It contained the following questions; 1 What kind of a person is the big triangle? What did the big triangle do then? What did the little triangle and the circle do then? In the third experiment the same picture was shown in reverse. S was instructed to answer Questions 1, 2, 3, and 10, above. A large majority of them did. Only one S described the film almost entirely in geometrical terms.

Her report follows. A large solid triangle is shown entering a rectangle. It enters and comes out of this rectangle, and each time the corner and one-half of one of the sides of the rectangle form an opening. Then another, smaller triangle and a circle appear on the scene. The circle enters the rectangle while the larger triangle is within. The two move about in circular motion and then the circle goes out of the opening and joins the smaller triangle which has been moving around outside the rectangle.

Then the smaller triangle and the circle move about together and when the larger triangle comes out of the rectangle and approaches them, they move rapidly in a circle around the rectangle and disappear.

The larger triangle now alone, moves about the opening of the rectangle and finally goes through the opening to the inside. He sic! All other Ss interpreted the movements as actions of animate beings, in most cases of persons; in two cases of birds.

Nineteen Ss reported a connected story. Two examples of this last group are given below, the first representative of the interpretation commonly made in the group, the second an excerpt of a report showing unusual elaboration. The first man tells the second to go; the second tells the first, and he shakes his head. Then the two men have a fight, and the girl starts to go into the room to get out of the way and hesitates and finally goes in.

She apparently does not want to be with the first man. The first man follows her into the room after having left the second in a rather weakened condition leaning on the wall outside the room.

The girl gets worried and races from one corner to the other in the far part of the room. Man number one, after being rather silent for a while, makes several approaches at her; but she gets to the corner across from the door, just as man number two is trying to open it.

He evidently got banged around and is still weak from his efforts to open the door. The girl gets out of the room in a sudden dash just as man number two gets the door open. The two chase around the outside of the room together, followed by man number one. But they finally elude him and get away. The first man goes back and tries to open his door, but he is so blinded by rage and frustration that he cannot open it.

So he butts it open and in a really mad dash around the room he breaks in first one wall and then another. But we are not sticking to the theme of our story. Triangle number-one shuts his door or should we say line and the two innocent young things walk in. Lovers in the two-dimensional world, no doubt; little triangle number-two and sweet circle. Triangle-one hereafter known as the villain spies the young love.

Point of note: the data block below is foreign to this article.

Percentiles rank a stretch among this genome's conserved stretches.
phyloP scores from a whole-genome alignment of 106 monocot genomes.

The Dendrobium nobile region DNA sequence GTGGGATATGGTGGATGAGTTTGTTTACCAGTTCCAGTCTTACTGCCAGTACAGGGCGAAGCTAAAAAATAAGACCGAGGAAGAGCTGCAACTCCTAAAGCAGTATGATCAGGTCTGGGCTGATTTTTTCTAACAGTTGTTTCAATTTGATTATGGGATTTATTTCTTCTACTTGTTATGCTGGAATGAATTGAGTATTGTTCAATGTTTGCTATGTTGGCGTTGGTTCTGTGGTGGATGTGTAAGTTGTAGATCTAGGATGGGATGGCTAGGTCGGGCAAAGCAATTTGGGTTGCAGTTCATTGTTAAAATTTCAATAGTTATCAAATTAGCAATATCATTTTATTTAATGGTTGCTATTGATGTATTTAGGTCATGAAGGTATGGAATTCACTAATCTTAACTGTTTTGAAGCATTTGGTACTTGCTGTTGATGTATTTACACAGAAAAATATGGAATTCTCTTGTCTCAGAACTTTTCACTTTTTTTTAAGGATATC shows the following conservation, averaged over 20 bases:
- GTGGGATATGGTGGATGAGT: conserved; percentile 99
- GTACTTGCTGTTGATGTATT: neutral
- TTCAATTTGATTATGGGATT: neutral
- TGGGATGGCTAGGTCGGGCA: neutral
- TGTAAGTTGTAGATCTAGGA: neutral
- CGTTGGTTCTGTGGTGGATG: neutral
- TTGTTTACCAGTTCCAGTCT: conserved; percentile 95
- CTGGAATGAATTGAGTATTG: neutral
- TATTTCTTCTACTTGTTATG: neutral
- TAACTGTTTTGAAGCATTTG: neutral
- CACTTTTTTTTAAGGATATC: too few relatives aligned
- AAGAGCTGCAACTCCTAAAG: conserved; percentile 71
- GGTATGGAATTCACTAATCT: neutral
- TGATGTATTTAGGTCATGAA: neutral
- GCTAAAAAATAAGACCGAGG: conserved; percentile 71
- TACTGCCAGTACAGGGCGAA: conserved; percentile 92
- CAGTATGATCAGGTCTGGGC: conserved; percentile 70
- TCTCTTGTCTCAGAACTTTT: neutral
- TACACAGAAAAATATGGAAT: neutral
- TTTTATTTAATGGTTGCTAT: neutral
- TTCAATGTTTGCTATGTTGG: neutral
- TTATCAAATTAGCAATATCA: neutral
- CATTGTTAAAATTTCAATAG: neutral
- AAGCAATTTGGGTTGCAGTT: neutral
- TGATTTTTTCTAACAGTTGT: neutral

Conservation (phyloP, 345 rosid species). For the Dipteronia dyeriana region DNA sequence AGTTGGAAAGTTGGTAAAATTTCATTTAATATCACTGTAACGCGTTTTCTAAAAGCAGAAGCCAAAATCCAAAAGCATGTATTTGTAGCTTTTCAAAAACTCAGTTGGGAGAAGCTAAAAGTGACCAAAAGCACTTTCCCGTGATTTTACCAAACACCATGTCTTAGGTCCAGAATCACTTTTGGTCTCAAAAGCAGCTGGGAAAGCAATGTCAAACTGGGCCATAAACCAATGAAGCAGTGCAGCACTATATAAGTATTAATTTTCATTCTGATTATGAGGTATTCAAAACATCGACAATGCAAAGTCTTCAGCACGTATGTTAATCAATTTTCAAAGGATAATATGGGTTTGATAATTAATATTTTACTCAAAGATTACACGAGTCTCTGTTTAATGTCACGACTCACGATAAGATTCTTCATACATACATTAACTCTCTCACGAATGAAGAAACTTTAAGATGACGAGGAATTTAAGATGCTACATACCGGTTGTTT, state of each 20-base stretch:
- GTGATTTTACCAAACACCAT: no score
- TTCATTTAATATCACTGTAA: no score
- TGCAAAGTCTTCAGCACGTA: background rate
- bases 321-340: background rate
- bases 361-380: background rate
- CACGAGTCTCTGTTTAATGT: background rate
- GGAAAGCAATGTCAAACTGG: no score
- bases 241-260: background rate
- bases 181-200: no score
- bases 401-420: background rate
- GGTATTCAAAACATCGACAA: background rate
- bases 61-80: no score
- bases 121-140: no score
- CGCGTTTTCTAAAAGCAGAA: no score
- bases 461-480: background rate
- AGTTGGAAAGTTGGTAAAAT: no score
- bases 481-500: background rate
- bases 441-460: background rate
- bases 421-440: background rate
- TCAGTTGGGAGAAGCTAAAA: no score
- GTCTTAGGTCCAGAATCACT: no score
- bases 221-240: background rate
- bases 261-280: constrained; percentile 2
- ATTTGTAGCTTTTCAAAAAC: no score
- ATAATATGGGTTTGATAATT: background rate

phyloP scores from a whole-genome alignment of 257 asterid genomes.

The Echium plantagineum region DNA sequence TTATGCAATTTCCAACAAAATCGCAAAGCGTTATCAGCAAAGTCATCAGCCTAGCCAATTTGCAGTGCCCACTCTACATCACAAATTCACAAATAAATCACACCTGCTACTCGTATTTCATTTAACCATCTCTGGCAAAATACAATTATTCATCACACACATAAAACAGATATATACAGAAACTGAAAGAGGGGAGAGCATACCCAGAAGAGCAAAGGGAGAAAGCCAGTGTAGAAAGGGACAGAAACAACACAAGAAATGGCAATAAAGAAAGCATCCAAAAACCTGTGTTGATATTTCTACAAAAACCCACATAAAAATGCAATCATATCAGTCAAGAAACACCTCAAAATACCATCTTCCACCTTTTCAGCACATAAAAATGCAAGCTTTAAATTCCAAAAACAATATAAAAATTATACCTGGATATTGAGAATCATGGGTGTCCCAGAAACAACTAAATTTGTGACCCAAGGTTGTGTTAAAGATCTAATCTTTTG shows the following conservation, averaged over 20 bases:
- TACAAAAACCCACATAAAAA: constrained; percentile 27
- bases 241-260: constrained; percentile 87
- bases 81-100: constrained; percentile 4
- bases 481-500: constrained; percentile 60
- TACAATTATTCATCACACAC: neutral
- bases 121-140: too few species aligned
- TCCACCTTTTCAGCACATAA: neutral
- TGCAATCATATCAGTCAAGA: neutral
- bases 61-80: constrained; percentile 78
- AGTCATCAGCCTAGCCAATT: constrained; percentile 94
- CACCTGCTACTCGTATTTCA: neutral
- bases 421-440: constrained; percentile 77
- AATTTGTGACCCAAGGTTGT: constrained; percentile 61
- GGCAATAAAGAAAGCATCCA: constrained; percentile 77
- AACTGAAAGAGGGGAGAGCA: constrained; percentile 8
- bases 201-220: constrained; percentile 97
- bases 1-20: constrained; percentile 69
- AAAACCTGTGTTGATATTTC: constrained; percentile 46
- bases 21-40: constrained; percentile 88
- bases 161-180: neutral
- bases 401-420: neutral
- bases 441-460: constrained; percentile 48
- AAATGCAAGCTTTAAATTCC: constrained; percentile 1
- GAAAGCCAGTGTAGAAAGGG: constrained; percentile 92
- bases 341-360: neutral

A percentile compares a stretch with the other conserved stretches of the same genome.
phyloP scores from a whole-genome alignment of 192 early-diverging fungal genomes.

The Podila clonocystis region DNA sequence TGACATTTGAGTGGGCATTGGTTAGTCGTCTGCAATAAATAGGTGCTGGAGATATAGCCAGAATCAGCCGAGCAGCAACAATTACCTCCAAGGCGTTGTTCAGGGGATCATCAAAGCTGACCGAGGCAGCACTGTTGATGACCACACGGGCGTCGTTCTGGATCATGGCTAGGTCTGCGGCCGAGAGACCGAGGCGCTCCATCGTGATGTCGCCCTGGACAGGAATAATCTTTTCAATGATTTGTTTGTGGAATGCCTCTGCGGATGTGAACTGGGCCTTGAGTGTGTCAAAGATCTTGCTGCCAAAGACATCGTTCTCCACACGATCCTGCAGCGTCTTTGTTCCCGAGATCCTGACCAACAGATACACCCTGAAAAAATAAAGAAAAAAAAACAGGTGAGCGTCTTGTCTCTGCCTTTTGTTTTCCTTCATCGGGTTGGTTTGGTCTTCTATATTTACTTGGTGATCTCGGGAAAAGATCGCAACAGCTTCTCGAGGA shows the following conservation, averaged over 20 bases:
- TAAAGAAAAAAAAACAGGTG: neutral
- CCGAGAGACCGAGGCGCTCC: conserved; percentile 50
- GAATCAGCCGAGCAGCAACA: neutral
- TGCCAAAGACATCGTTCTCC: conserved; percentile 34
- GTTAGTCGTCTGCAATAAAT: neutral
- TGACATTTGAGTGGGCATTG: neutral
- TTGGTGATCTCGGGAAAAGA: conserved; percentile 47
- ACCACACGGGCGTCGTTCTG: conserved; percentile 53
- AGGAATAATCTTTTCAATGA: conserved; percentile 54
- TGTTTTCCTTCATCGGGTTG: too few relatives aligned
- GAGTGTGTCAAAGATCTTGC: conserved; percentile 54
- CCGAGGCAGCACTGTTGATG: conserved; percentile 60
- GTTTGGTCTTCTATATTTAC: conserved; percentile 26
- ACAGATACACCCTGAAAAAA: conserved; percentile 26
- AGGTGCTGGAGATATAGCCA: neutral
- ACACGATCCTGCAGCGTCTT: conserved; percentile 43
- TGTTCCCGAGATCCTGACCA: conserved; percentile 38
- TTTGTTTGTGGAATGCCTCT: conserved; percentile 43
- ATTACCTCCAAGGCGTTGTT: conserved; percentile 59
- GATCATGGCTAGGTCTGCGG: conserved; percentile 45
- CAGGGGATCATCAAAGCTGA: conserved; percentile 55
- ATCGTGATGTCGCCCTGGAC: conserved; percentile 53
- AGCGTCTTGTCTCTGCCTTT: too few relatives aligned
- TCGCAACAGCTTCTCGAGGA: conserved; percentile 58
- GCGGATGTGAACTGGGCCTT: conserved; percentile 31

He opens his door, walks out to see our hero and his sweet. In this experiment a few features were common to all reports save that first quoted using geometrical terms. These common features follow. In Scene 4, T and t fight; in Scene 8, T is shut up in the house and tries to get out; in Scene 10, T chases t and c; throughout the picture, T, t and c move the door the door never moves the actors.

In Experiment ii, all Ss followed instructions and interpreted the movements as human actions. We shall try to indicate the degree of uniformity found in the answers.

The reasons given for the interpretations are necessarily only tentative and based on impressions in viewing the picture. Questions 4 and 10 refer to the main interpretations Q. T and t fight. The events of impulsion with sudden impact give rise to this interpretation. The reason for this is that during the course of the picture t and c are frequently shown moving together, they appear together in the field and they leave the field together.

On the other hand, t fights T, and c is chased by T. The fight between T and t is the central event and the stories can best be classified in terms of the cause of this fight. T is an aggressive bully and he attacks t, or t and c, without any further reason.

In one of these cases, T is a witch who tries to catch the children t and c. In the remaining cases the cause lies, at least in part, in the situation. This story has several variations: T does not want to marry c; T is the villain, t the hero and c his sweetheart; the wife c of T came home with another man.